May 13, 2011 -- Law enforcement agents in Costa Rica have raided a half-dozen boiler rooms and detained seven people in the latest effort to disrupt massive telephone scams that have been swindling elderly Americans out of tens of millions of dollars, sources told ABC News.
The raids represented a new front in the effort to cripple the potent phone scams, which were initially organized by Americans and Canadians living in Costa Rica, but have since blossomed into what authorities believe is an extensive crime ring populated by both Westerners and Costa Rican citizens. Last October, ABC News reported on a scam exploiting the good name of the Make-A-Wish Foundation that has siphoned more than $20 million from unsuspecting Americans and tracked down two fugitives who had been hiding in Costa Rica.
A series of raids conducted by American officials in the Costa Rican capital in 2006 led to the arrest and conviction of more than three dozen telephone scammers. One of the kingpins was resentenced in a Charlotte courtroom earlier this week to 30 years in prison. Initially, investigators thought those raids would put a stop to the phone calls, in which victims are persuaded by scammers pretending to be government agents to send luxury tax or other payments in exchange for a sweepstakes prize that never arrives.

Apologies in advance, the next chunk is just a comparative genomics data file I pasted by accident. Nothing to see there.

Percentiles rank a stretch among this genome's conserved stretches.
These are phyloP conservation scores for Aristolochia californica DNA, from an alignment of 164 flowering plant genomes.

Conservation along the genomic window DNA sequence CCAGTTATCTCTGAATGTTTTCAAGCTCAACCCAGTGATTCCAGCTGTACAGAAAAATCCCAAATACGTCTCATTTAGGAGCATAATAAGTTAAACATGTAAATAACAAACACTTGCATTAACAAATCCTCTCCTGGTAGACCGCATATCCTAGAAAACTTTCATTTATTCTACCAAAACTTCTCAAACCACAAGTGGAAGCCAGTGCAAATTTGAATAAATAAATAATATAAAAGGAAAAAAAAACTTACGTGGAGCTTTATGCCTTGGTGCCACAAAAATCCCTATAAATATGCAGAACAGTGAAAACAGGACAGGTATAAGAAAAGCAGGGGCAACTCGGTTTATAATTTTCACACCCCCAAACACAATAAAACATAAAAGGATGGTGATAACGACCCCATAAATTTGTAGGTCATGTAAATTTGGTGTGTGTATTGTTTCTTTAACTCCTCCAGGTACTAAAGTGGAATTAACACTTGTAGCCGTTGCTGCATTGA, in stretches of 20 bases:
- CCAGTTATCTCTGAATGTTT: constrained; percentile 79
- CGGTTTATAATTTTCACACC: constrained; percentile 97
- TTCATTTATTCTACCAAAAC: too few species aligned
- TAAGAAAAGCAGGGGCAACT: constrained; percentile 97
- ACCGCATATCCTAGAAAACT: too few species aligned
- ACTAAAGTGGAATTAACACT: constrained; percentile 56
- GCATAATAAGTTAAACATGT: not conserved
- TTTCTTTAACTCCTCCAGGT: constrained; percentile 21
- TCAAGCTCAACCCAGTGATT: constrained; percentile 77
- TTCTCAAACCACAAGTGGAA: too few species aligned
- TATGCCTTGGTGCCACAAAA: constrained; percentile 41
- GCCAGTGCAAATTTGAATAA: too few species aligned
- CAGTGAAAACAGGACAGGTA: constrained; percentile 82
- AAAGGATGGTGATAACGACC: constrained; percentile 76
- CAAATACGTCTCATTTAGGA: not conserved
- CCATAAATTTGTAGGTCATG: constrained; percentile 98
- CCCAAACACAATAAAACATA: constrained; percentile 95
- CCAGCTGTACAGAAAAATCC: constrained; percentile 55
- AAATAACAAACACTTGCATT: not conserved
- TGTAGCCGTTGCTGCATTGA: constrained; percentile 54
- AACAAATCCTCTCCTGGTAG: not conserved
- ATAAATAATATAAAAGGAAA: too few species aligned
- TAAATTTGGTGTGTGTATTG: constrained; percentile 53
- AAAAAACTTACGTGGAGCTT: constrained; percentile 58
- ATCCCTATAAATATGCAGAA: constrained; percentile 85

Last fall, ABC News reported that, despite those raids and arrests, the volume of calls had increased, and the schemes originating from Costa Rica had grown in sophistication. Scammers were using voice-over-internet phone technology to persuade victims that they were calling from the Internal Revenue Service or the Federal Trade Commission in Washington, D.C. They then used cut-outs to forward wired payments from victims from locations in the U.S. to Western Union outlets in Costa Rica.
Scammers not only pretended to be collecting for the IRS, but also for such charitable organizations as the Make-a-Wish Foundation. Make-a-Wish had received scores of complaints from people who thought they were supporting the renowned charity, only to discover that the charity does not run a sweepstakes.
Federal officials told ABC News that tens of millions of dollars were involved, and that for criminals hiding behind tough extradition laws in Costa Rica, the crime had come to rival drug trafficking for its earning power. Several victims described losing six-figure sums. One elderly man in Florida was found to have sent more than $800,000 to the scammers before federal agents stopped him.
Yesterday's raids marked the first time Costa Rican authorities acted independently to crack down on the boiler room operations. A local newspaper, AM Costa Rica, reported that the action came at the urging of the U.S. Embassy. The newspaper said that "there has been an open secret for years that bilingual Costa Ricans with good accents could make a lot of money participating in such scams. At one point an estimated 200 Costa Ricans were employed in such jobs."